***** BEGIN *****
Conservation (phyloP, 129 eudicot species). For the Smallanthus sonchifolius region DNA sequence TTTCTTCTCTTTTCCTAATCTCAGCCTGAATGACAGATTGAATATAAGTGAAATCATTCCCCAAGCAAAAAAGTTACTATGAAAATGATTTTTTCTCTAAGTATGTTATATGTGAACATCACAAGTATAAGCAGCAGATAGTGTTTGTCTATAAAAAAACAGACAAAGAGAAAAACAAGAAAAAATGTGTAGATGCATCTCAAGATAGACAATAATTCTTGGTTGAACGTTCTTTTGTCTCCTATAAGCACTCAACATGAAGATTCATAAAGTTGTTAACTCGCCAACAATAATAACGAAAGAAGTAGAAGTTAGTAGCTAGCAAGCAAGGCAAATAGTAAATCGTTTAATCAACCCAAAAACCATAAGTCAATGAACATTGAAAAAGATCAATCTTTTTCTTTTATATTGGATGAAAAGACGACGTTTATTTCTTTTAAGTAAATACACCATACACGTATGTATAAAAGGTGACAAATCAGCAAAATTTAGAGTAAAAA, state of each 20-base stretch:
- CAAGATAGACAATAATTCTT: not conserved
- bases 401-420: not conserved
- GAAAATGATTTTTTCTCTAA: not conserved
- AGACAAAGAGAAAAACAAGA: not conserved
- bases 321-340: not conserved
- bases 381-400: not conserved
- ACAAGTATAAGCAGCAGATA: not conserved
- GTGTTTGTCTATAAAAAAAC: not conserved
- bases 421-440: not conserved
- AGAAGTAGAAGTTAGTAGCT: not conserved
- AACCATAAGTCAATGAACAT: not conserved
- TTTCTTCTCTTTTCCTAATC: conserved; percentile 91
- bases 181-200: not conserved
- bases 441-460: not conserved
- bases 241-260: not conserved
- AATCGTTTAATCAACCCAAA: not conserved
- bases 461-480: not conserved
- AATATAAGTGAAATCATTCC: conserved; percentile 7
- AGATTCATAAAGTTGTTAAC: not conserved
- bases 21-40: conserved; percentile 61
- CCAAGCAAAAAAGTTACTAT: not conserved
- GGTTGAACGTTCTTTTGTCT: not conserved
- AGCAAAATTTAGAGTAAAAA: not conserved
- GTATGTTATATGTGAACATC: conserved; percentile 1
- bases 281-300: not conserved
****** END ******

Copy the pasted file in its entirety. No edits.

Conservation (phyloP, 129 eudicot species). For the Smallanthus sonchifolius region DNA sequence TTTCTTCTCTTTTCCTAATCTCAGCCTGAATGACAGATTGAATATAAGTGAAATCATTCCCCAAGCAAAAAAGTTACTATGAAAATGATTTTTTCTCTAAGTATGTTATATGTGAACATCACAAGTATAAGCAGCAGATAGTGTTTGTCTATAAAAAAACAGACAAAGAGAAAAACAAGAAAAAATGTGTAGATGCATCTCAAGATAGACAATAATTCTTGGTTGAACGTTCTTTTGTCTCCTATAAGCACTCAACATGAAGATTCATAAAGTTGTTAACTCGCCAACAATAATAACGAAAGAAGTAGAAGTTAGTAGCTAGCAAGCAAGGCAAATAGTAAATCGTTTAATCAACCCAAAAACCATAAGTCAATGAACATTGAAAAAGATCAATCTTTTTCTTTTATATTGGATGAAAAGACGACGTTTATTTCTTTTAAGTAAATACACCATACACGTATGTATAAAAGGTGACAAATCAGCAAAATTTAGAGTAAAAA, state of each 20-base stretch:
- CAAGATAGACAATAATTCTT: not conserved
- bases 401-420: not conserved
- GAAAATGATTTTTTCTCTAA: not conserved
- AGACAAAGAGAAAAACAAGA: not conserved
- bases 321-340: not conserved
- bases 381-400: not conserved
- ACAAGTATAAGCAGCAGATA: not conserved
- GTGTTTGTCTATAAAAAAAC: not conserved
- bases 421-440: not conserved
- AGAAGTAGAAGTTAGTAGCT: not conserved
- AACCATAAGTCAATGAACAT: not conserved
- TTTCTTCTCTTTTCCTAATC: conserved; percentile 91
- bases 181-200: not conserved
- bases 441-460: not conserved
- bases 241-260: not conserved
- AATCGTTTAATCAACCCAAA: not conserved
- bases 461-480: not conserved
- AATATAAGTGAAATCATTCC: conserved; percentile 7
- AGATTCATAAAGTTGTTAAC: not conserved
- bases 21-40: conserved; percentile 61
- CCAAGCAAAAAAGTTACTAT: not conserved
- GGTTGAACGTTCTTTTGTCT: not conserved
- AGCAAAATTTAGAGTAAAAA: not conserved
- GTATGTTATATGTGAACATC: conserved; percentile 1
- bases 281-300: not conserved